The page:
OK I tried to do a few and I just can't seem to follow the instructions
100%. The part to pull back the braided part is really hard to do, most
time I end up getting the metal part into a beard like pattern. Then
peeling off the foil part from the white part is almost impossible to do,
especially if you are cramped in the attic and there is insulation and hot
and humid you are using a flash light to do this. Any tips? Is there a
good stip tool for RG6? I have the crimp tool already but have trouble
striping like the diagrams.
You might want to mention which connector you're using. There is a
difference between the way you prepare the cable for "F", PL259, "N",
BNC as well as soldered or crimp. If you're just looking for a
stripper, you can get them at the big box stores, or from Milestek
Do these strippers strip all layers at different lengths at the same
time or do you have to stip one layer at a time and adjust it? For
example this one:
and are strippers for crimp style F connectors the same as strippers
for compression style connectors?
It looks like you are not doing it right. You do not need to peel the foil
off of the center insulation core. As long as you are using the right
connectors (RG59 vs RG6), you should be able to stick it in without
peeling the foil, so double-check your entire procedure.
Also, any decent home improvement store like Home depot will carry rotary
coax strippers that will strip your cable to length. Also, the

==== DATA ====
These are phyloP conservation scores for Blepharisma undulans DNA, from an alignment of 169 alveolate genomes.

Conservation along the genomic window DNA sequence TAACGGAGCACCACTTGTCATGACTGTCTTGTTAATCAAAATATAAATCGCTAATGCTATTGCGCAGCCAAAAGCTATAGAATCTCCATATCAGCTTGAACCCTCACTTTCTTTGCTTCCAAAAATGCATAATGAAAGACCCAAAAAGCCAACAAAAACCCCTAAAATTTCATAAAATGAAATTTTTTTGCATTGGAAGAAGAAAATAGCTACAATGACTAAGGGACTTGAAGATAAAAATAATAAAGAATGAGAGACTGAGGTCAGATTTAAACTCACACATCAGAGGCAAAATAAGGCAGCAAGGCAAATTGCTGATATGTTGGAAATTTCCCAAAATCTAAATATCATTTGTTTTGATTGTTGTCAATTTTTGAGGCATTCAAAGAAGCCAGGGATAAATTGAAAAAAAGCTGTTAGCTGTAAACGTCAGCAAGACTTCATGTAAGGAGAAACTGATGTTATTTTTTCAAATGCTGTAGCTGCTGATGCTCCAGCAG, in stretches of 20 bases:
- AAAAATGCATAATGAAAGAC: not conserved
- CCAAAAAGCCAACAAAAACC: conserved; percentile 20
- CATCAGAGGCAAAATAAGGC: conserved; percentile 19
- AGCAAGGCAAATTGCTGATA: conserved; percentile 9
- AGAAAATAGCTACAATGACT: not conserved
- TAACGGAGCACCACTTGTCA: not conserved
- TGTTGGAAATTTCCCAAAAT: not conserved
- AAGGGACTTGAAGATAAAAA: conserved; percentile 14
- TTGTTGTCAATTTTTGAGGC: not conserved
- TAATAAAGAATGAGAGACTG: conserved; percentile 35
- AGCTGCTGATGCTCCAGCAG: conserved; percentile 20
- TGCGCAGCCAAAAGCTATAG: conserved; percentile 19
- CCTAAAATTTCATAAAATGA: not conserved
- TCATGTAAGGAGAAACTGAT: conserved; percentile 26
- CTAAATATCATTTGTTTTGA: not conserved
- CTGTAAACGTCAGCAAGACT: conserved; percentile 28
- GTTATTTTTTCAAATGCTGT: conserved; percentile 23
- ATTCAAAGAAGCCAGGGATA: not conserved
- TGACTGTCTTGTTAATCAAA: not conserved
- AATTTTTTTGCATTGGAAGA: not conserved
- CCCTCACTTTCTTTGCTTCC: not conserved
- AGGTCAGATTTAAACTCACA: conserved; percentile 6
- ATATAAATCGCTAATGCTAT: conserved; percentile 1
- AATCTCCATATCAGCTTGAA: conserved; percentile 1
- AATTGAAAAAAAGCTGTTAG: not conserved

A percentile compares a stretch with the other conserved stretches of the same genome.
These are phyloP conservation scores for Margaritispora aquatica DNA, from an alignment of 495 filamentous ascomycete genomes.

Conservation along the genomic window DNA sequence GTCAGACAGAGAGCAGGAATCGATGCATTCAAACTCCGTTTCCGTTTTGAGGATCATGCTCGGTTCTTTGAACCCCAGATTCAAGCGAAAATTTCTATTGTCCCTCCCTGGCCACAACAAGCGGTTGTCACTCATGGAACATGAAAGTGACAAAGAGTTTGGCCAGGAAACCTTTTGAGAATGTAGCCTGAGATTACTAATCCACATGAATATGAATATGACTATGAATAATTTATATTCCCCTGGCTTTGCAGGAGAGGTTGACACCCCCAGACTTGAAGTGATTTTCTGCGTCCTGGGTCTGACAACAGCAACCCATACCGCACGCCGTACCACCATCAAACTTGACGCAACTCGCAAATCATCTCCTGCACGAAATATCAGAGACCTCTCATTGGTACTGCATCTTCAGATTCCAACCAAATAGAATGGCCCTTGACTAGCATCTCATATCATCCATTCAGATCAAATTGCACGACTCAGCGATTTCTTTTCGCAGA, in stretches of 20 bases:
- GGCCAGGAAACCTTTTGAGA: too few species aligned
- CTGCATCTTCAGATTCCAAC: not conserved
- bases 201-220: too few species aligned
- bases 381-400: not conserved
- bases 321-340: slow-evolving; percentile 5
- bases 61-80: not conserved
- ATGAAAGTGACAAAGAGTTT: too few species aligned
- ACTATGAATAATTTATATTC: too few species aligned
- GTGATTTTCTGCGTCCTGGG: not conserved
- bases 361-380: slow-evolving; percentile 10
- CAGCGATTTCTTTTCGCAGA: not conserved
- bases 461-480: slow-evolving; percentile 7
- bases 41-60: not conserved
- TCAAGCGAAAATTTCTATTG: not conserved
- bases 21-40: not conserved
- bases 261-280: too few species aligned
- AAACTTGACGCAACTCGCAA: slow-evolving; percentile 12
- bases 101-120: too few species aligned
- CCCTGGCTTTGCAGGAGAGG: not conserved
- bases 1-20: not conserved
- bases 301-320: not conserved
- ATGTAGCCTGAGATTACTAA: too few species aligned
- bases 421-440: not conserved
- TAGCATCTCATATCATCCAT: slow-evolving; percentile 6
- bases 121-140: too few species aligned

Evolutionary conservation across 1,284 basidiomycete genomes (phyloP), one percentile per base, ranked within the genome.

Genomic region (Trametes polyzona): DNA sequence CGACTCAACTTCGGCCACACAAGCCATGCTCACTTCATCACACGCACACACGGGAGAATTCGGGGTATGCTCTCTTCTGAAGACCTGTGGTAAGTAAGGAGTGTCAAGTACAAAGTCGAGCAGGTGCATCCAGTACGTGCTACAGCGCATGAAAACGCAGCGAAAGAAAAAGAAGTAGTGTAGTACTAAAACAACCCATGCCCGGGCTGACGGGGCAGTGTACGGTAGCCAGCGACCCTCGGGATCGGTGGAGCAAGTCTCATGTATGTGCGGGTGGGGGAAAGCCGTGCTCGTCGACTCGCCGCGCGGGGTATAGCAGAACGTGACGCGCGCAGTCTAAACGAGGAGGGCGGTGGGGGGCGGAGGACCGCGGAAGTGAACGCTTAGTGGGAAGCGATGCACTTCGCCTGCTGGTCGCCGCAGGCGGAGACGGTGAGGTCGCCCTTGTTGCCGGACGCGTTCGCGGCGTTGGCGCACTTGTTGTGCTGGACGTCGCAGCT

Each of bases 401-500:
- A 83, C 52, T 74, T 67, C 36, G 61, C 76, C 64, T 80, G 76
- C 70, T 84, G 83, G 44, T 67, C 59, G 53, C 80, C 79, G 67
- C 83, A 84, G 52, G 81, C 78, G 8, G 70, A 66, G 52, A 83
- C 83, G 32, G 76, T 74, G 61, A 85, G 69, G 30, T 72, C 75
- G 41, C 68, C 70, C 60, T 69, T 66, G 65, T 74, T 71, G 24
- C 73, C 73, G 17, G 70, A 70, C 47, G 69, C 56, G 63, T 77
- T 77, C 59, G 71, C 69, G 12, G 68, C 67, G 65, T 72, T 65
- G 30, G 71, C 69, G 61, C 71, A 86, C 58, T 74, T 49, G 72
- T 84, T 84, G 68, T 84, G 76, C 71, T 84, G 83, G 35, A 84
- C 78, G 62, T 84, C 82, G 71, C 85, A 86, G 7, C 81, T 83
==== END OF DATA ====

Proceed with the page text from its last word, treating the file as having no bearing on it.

compression-type connectors seem like even better way to go than crimp
(tighter, more reliable). So, if you are willing to invest into tools, get
a compression tool instead of the crimper. You will also need
compression-type connectors, obviously.
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I looked up the compression tools, they seem to be pretty expensive
(like $80). I have a maximum of six or eight connectors to make for my
project, and I want to do it right and nice. If I invest in a strip
and a compression tool it will be $100 for six connectors. Is there a
more reasonably priced tool or are these tools available for rental?'
On 11 Nov 2005 13:32:32 -0500, info_at_equity-loan_dot email@example.com
(equity-loan.info) wrote (with possible editing):
Well, I don't know if they are any more reliable, but they do cost
more and T & B are the best.
Also, there are two styles types of compression fittings. One kind
uses a ring which is either attached or separate. Compression occurs
in the shape of an "O" with two little ears where the excess metal
goes. The other uses a hex crimper which forms a hexagon on the back
section. Those always seem to be one piece. If you compress a one
piece connector, the most common mistake is to try to compress too far
forward on the connector. The front section is a fairly rigid (thick)
metal and won't compress. Only the rear part compresses, so if you
try to compress too far forward, you will distort the shape and it
will be hard to screw the connector onto the barrel.
Probably more than you'll ever need to know about them...!
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